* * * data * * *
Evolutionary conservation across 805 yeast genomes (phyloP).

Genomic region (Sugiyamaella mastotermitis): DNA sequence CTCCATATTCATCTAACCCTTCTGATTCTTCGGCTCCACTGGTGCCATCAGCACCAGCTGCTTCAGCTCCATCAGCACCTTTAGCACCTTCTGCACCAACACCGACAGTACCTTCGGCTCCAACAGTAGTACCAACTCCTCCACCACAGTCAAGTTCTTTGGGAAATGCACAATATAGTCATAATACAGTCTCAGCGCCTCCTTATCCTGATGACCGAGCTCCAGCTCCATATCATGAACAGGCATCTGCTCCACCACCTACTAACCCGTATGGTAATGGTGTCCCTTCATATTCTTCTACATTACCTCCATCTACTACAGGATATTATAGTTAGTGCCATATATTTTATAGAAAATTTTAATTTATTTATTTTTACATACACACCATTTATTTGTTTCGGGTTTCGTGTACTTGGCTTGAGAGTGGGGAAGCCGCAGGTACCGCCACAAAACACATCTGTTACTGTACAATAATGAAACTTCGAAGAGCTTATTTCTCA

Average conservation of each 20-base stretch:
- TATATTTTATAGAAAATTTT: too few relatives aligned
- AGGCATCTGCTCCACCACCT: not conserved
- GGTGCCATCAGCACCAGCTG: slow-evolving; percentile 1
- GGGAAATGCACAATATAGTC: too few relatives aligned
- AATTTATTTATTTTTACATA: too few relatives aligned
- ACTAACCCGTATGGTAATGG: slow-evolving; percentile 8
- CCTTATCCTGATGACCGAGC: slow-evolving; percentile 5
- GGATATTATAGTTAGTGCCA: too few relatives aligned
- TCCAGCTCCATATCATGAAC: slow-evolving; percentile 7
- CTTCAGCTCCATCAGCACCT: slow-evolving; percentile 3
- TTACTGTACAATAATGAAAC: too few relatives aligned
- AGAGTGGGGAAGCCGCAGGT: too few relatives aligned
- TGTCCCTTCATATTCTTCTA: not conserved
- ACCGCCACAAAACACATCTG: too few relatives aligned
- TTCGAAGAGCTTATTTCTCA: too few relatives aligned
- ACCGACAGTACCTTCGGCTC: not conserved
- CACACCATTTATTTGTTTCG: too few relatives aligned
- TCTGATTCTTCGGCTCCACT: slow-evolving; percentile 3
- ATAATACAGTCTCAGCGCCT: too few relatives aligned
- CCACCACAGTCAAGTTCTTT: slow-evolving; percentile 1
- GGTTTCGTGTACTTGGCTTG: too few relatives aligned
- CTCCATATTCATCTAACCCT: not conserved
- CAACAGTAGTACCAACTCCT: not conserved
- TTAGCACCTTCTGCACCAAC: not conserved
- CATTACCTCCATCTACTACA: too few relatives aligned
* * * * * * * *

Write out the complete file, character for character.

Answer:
Evolutionary conservation across 805 yeast genomes (phyloP).

Genomic region (Sugiyamaella mastotermitis): DNA sequence CTCCATATTCATCTAACCCTTCTGATTCTTCGGCTCCACTGGTGCCATCAGCACCAGCTGCTTCAGCTCCATCAGCACCTTTAGCACCTTCTGCACCAACACCGACAGTACCTTCGGCTCCAACAGTAGTACCAACTCCTCCACCACAGTCAAGTTCTTTGGGAAATGCACAATATAGTCATAATACAGTCTCAGCGCCTCCTTATCCTGATGACCGAGCTCCAGCTCCATATCATGAACAGGCATCTGCTCCACCACCTACTAACCCGTATGGTAATGGTGTCCCTTCATATTCTTCTACATTACCTCCATCTACTACAGGATATTATAGTTAGTGCCATATATTTTATAGAAAATTTTAATTTATTTATTTTTACATACACACCATTTATTTGTTTCGGGTTTCGTGTACTTGGCTTGAGAGTGGGGAAGCCGCAGGTACCGCCACAAAACACATCTGTTACTGTACAATAATGAAACTTCGAAGAGCTTATTTCTCA

Average conservation of each 20-base stretch:
- TATATTTTATAGAAAATTTT: too few relatives aligned
- AGGCATCTGCTCCACCACCT: not conserved
- GGTGCCATCAGCACCAGCTG: slow-evolving; percentile 1
- GGGAAATGCACAATATAGTC: too few relatives aligned
- AATTTATTTATTTTTACATA: too few relatives aligned
- ACTAACCCGTATGGTAATGG: slow-evolving; percentile 8
- CCTTATCCTGATGACCGAGC: slow-evolving; percentile 5
- GGATATTATAGTTAGTGCCA: too few relatives aligned
- TCCAGCTCCATATCATGAAC: slow-evolving; percentile 7
- CTTCAGCTCCATCAGCACCT: slow-evolving; percentile 3
- TTACTGTACAATAATGAAAC: too few relatives aligned
- AGAGTGGGGAAGCCGCAGGT: too few relatives aligned
- TGTCCCTTCATATTCTTCTA: not conserved
- ACCGCCACAAAACACATCTG: too few relatives aligned
- TTCGAAGAGCTTATTTCTCA: too few relatives aligned
- ACCGACAGTACCTTCGGCTC: not conserved
- CACACCATTTATTTGTTTCG: too few relatives aligned
- TCTGATTCTTCGGCTCCACT: slow-evolving; percentile 3
- ATAATACAGTCTCAGCGCCT: too few relatives aligned
- CCACCACAGTCAAGTTCTTT: slow-evolving; percentile 1
- GGTTTCGTGTACTTGGCTTG: too few relatives aligned
- CTCCATATTCATCTAACCCT: not conserved
- CAACAGTAGTACCAACTCCT: not conserved
- TTAGCACCTTCTGCACCAAC: not conserved
- CATTACCTCCATCTACTACA: too few relatives aligned